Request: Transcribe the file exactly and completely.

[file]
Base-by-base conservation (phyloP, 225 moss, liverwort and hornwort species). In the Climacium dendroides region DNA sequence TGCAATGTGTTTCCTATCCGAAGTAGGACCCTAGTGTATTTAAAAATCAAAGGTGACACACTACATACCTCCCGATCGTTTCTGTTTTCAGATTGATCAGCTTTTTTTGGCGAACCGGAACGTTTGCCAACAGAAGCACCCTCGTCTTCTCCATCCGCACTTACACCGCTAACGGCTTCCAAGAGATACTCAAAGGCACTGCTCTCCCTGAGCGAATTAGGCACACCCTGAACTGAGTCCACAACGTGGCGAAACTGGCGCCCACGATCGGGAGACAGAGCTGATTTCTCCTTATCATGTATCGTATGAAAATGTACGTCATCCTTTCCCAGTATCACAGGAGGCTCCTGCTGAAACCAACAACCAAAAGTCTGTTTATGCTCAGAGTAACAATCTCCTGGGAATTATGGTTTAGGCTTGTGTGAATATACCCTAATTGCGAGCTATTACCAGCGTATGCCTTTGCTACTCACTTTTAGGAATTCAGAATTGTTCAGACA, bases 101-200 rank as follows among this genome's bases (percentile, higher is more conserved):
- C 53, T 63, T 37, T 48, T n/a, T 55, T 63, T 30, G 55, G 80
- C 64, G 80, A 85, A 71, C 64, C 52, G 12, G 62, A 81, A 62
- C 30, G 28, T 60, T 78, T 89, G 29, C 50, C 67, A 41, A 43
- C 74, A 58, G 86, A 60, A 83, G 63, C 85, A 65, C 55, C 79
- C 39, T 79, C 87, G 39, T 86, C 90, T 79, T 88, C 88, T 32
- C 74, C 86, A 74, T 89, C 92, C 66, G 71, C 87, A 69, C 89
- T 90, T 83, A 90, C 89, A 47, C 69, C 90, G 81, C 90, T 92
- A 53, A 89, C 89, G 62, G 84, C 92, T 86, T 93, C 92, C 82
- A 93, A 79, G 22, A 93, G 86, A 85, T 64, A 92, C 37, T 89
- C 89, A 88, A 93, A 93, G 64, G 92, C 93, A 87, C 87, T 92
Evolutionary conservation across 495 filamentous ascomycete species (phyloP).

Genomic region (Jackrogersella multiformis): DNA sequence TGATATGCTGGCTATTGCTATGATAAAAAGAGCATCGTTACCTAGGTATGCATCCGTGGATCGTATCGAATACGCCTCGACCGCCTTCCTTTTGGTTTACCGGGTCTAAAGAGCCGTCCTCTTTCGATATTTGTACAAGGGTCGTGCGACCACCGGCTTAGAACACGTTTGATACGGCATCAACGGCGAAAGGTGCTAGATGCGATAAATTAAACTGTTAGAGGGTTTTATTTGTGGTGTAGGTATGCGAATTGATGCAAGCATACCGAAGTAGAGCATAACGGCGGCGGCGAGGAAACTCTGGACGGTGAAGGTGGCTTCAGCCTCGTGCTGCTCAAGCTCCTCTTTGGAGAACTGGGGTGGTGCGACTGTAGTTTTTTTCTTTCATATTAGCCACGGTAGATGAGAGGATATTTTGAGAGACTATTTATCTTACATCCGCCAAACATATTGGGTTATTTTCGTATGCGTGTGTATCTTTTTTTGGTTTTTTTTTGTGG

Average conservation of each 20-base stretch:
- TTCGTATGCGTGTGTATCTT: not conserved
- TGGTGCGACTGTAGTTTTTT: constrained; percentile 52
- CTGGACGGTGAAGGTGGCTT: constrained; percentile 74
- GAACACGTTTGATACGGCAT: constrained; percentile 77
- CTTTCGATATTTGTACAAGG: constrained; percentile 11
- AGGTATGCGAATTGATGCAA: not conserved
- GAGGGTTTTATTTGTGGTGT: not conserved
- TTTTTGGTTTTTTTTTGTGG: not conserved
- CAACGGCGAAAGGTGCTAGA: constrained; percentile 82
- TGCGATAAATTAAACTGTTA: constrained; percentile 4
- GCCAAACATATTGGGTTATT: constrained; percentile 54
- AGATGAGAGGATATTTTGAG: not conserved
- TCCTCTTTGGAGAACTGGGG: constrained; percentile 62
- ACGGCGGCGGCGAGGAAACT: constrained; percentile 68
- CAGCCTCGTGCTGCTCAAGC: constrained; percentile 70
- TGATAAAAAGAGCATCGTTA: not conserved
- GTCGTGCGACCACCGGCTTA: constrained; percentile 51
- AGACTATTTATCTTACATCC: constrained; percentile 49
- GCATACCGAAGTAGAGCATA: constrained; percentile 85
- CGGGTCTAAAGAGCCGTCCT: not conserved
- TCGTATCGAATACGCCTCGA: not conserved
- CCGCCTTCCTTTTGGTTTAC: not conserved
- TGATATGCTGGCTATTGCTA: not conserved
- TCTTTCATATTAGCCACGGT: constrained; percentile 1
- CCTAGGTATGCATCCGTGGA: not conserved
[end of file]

Base-by-base conservation (phyloP, 225 moss, liverwort and hornwort species). In the Climacium dendroides region DNA sequence TGCAATGTGTTTCCTATCCGAAGTAGGACCCTAGTGTATTTAAAAATCAAAGGTGACACACTACATACCTCCCGATCGTTTCTGTTTTCAGATTGATCAGCTTTTTTTGGCGAACCGGAACGTTTGCCAACAGAAGCACCCTCGTCTTCTCCATCCGCACTTACACCGCTAACGGCTTCCAAGAGATACTCAAAGGCACTGCTCTCCCTGAGCGAATTAGGCACACCCTGAACTGAGTCCACAACGTGGCGAAACTGGCGCCCACGATCGGGAGACAGAGCTGATTTCTCCTTATCATGTATCGTATGAAAATGTACGTCATCCTTTCCCAGTATCACAGGAGGCTCCTGCTGAAACCAACAACCAAAAGTCTGTTTATGCTCAGAGTAACAATCTCCTGGGAATTATGGTTTAGGCTTGTGTGAATATACCCTAATTGCGAGCTATTACCAGCGTATGCCTTTGCTACTCACTTTTAGGAATTCAGAATTGTTCAGACA, bases 101-200 rank as follows among this genome's bases (percentile, higher is more conserved):
- C 53, T 63, T 37, T 48, T n/a, T 55, T 63, T 30, G 55, G 80
- C 64, G 80, A 85, A 71, C 64, C 52, G 12, G 62, A 81, A 62
- C 30, G 28, T 60, T 78, T 89, G 29, C 50, C 67, A 41, A 43
- C 74, A 58, G 86, A 60, A 83, G 63, C 85, A 65, C 55, C 79
- C 39, T 79, C 87, G 39, T 86, C 90, T 79, T 88, C 88, T 32
- C 74, C 86, A 74, T 89, C 92, C 66, G 71, C 87, A 69, C 89
- T 90, T 83, A 90, C 89, A 47, C 69, C 90, G 81, C 90, T 92
- A 53, A 89, C 89, G 62, G 84, C 92, T 86, T 93, C 92, C 82
- A 93, A 79, G 22, A 93, G 86, A 85, T 64, A 92, C 37, T 89
- C 89, A 88, A 93, A 93, G 64, G 92, C 93, A 87, C 87, T 92
Evolutionary conservation across 495 filamentous ascomycete species (phyloP).

Genomic region (Jackrogersella multiformis): DNA sequence TGATATGCTGGCTATTGCTATGATAAAAAGAGCATCGTTACCTAGGTATGCATCCGTGGATCGTATCGAATACGCCTCGACCGCCTTCCTTTTGGTTTACCGGGTCTAAAGAGCCGTCCTCTTTCGATATTTGTACAAGGGTCGTGCGACCACCGGCTTAGAACACGTTTGATACGGCATCAACGGCGAAAGGTGCTAGATGCGATAAATTAAACTGTTAGAGGGTTTTATTTGTGGTGTAGGTATGCGAATTGATGCAAGCATACCGAAGTAGAGCATAACGGCGGCGGCGAGGAAACTCTGGACGGTGAAGGTGGCTTCAGCCTCGTGCTGCTCAAGCTCCTCTTTGGAGAACTGGGGTGGTGCGACTGTAGTTTTTTTCTTTCATATTAGCCACGGTAGATGAGAGGATATTTTGAGAGACTATTTATCTTACATCCGCCAAACATATTGGGTTATTTTCGTATGCGTGTGTATCTTTTTTTGGTTTTTTTTTGTGG

Average conservation of each 20-base stretch:
- TTCGTATGCGTGTGTATCTT: not conserved
- TGGTGCGACTGTAGTTTTTT: constrained; percentile 52
- CTGGACGGTGAAGGTGGCTT: constrained; percentile 74
- GAACACGTTTGATACGGCAT: constrained; percentile 77
- CTTTCGATATTTGTACAAGG: constrained; percentile 11
- AGGTATGCGAATTGATGCAA: not conserved
- GAGGGTTTTATTTGTGGTGT: not conserved
- TTTTTGGTTTTTTTTTGTGG: not conserved
- CAACGGCGAAAGGTGCTAGA: constrained; percentile 82
- TGCGATAAATTAAACTGTTA: constrained; percentile 4
- GCCAAACATATTGGGTTATT: constrained; percentile 54
- AGATGAGAGGATATTTTGAG: not conserved
- TCCTCTTTGGAGAACTGGGG: constrained; percentile 62
- ACGGCGGCGGCGAGGAAACT: constrained; percentile 68
- CAGCCTCGTGCTGCTCAAGC: constrained; percentile 70
- TGATAAAAAGAGCATCGTTA: not conserved
- GTCGTGCGACCACCGGCTTA: constrained; percentile 51
- AGACTATTTATCTTACATCC: constrained; percentile 49
- GCATACCGAAGTAGAGCATA: constrained; percentile 85
- CGGGTCTAAAGAGCCGTCCT: not conserved
- TCGTATCGAATACGCCTCGA: not conserved
- CCGCCTTCCTTTTGGTTTAC: not conserved
- TGATATGCTGGCTATTGCTA: not conserved
- TCTTTCATATTAGCCACGGT: constrained; percentile 1
- CCTAGGTATGCATCCGTGGA: not conserved